July 15, 2009
For many, summertime is synonymous with a hot dog, a bleacher seat and the crack of a bat. But how about a history lesson? Ask author and columnist Fred Bowen, and he will tell you that history and baseball are the perfect pair—especially when writing for children.
Bowen’s books provide life lessons for kids and are based on the history behind some of the athletic world’s biggest all stars. The author’s weekly column, “The Score,” has been featured on WashingtonPost.com and the newspaper’s weekly KidsPost page since April 2000.
This Saturday, July 18, Bowen will be speaking and signing books at Nationals Family Baseball Day, a program sponsored by the Smithsonian American Art Museum and the National Portrait Gallery, at the museum. (Kids, bring your autograph books because also rumored to be joining him are Nats players Josh Bard and Josh Willingham.)
You have a have a history degree from the University of Pennsylvania, and a law degree from George Washington University. With credentials like that, why do you write for children?
A couple of things, one I have children. My son is now 25, and I would read sports books to him when he was much younger, and I wasn’t very impressed with them. A lot of the time they would be kind of silly. I knew how important sports were to me as a kid, and how they were important to him and so many kids. I was really aiming to make a better quality kids’ sports book. Actually, my history degree is good, because my books combine sports fiction and sports history. There’s always a chapter of sports history in the back of the book. My love of history has come in handy for the writing.
The column came about because the people at the [Washington] Post knew my books, and were interviewing people about what they should include in the KidsPost. They wanted me to write for them occasionally, but I said to them,“You’re trying to get kids to go from reading the Kid’s Post, to reading the regular newspaper. I’m a newspaper reader, and I love to read all kinds of columns, and you don’t have a columnist, I can be your columnist.” They asked me what would you write on. I pulled out a piece of paper that had about 30 ideas on it. One of the great things that I love to do with the column is to explain to kids the history of the games that they love.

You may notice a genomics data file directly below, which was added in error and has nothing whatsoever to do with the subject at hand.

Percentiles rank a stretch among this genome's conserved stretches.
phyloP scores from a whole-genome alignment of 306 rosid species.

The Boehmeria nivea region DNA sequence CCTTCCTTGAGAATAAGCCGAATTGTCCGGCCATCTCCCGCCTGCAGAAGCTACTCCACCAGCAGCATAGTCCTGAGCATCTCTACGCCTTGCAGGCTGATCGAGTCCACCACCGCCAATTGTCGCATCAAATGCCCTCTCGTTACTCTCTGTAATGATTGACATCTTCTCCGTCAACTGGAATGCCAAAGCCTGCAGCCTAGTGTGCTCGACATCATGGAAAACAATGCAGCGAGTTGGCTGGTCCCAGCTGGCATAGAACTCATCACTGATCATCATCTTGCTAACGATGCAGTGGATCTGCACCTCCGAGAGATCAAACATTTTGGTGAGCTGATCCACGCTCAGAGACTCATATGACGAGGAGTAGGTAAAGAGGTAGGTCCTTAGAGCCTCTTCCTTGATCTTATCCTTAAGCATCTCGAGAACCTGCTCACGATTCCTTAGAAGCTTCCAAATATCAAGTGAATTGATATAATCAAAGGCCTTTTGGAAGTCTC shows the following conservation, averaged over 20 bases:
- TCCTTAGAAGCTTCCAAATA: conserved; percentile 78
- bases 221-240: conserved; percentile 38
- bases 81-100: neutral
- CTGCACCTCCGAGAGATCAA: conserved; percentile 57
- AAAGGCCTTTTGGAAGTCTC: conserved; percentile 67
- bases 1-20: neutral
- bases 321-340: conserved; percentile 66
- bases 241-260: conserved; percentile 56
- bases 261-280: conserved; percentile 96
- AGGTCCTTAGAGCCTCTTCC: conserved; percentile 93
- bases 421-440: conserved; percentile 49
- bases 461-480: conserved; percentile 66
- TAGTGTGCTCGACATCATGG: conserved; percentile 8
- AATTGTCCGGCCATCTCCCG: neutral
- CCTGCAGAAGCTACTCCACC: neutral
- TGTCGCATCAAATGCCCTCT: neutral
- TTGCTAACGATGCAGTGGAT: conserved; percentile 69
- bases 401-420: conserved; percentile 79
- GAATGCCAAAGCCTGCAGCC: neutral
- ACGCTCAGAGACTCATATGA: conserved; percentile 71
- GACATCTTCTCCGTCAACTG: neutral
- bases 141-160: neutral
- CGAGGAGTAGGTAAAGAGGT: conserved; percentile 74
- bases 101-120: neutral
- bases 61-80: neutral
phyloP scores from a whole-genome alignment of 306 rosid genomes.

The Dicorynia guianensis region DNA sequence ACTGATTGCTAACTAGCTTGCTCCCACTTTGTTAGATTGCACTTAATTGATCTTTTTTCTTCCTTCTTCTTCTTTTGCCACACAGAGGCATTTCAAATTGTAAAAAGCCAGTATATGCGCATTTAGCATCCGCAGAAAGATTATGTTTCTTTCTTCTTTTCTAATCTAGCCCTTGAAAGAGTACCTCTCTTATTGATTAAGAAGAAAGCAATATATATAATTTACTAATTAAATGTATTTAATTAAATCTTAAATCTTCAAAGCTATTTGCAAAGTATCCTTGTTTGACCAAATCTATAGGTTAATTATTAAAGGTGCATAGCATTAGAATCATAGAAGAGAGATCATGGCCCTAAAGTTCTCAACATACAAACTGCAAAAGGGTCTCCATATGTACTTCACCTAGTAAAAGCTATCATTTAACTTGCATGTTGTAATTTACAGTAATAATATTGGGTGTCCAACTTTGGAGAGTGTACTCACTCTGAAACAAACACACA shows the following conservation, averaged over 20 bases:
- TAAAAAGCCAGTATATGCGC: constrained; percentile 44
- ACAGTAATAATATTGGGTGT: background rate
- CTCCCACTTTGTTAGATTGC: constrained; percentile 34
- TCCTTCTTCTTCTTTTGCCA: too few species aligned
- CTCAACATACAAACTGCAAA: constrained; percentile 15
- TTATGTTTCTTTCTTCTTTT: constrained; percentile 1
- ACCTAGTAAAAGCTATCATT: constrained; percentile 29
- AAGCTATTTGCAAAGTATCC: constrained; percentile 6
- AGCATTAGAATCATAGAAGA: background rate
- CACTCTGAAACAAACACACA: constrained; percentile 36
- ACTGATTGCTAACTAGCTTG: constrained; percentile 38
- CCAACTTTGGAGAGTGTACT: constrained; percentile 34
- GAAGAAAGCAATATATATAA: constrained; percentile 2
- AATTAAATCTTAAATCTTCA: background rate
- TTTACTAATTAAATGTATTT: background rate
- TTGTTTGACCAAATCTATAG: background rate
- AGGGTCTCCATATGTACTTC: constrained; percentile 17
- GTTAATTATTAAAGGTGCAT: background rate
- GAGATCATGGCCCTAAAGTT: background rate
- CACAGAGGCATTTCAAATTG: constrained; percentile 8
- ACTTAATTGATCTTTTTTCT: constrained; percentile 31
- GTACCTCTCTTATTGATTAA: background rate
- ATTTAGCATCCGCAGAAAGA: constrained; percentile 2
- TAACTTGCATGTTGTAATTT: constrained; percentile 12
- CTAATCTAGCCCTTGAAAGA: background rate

Your books offer children life lessons as well as a little history. You’ve used baseball legends like Christy Mathewson, Ernie Banks and Rip Sewell. What’s your favorite baseball lore?
There are a lot of great baseball stories. In my book I write about Ted Williams. Williams was the last guy to hit .400. He hit .400 for pretty much the entire year, then right toward the end of the season his batting averaged dipped to .39955, which under the rules of baseball statistics you can round up to .400. Williams had two games left, a double header. His manager told him if he wanted to sit out the last two games and preserve his average, he could. Williams said no.
“If I’m not a .400 hitter all year, I don’t deserve it,” he said. He went six for eight with a home run. I always say to my editors, you know, it’s a good story if your hair stands up.
You seem to have as much of a passion for coaching sports as you do for writing about them. What’s the best advice you’ve ever given as a coach?
I remember one time my son was very disappointed that his team at basketball camp didn’t get into the championship game. He said, “I just want to play for a championship sometime.”
I said, “You better enjoy playing more than you enjoy winning, because you are going to do a lot more playing.” It’s the idea of really trying to enjoy the sports for what they are, instead of just winning.
What’s the best advice you were ever given by a coach?
I wrote a piece for my column about the first uniform I ever had. This guy named Mr. Upton had me be the bat boy, at age six, for my older brother’s baseball team, and I was doing it in my jeans and stuff. One day Upton came around to the park. I was there with my older brother and dad. Mrs. Upton had taken one of the team’s uniforms and made it my size. I couldn’t have been happier. It was right up there with getting married and having children. It’s those kinds of memories that I try to tap into once and awhile.
What’s your biggest all-star moment?
My own sports experience is that I played everything growing up. In high school I played golf and soccer. I never played anything in college, but I continued to play recreational basketball, softball and all that kind of stuff. The funny thing is, I was back in my hometown and I ran into a guy I played little league baseball with. We were talking about playing baseball and growing up. I mentioned I was never really that great of an athlete.
“Fred if you had been good, you wouldn’t have written the books,” my friend said.
A lot of really good sports books are written by observers, they are not really the participants. As a kid, I remember really loving the sports, but it was not a perfect relationship—the sports didn’t necessarily love me back. You had to get something or learn something besides unbroken triumph, so I think that if I had really been good at sports, I wouldn’t write the way that I do.
Why do you think your books are so popular with children?
I think kids really like sports. It’s a big part of their lives. Sometimes I’ll be in front of parents and they will say to the kids it’s just a game. Well the kids are thinking, it’s just school. They take the game pretty seriously. I think that the kids sense this isn’t a story about a dog playing left field or something, this guy is taking it just as serious as I do.
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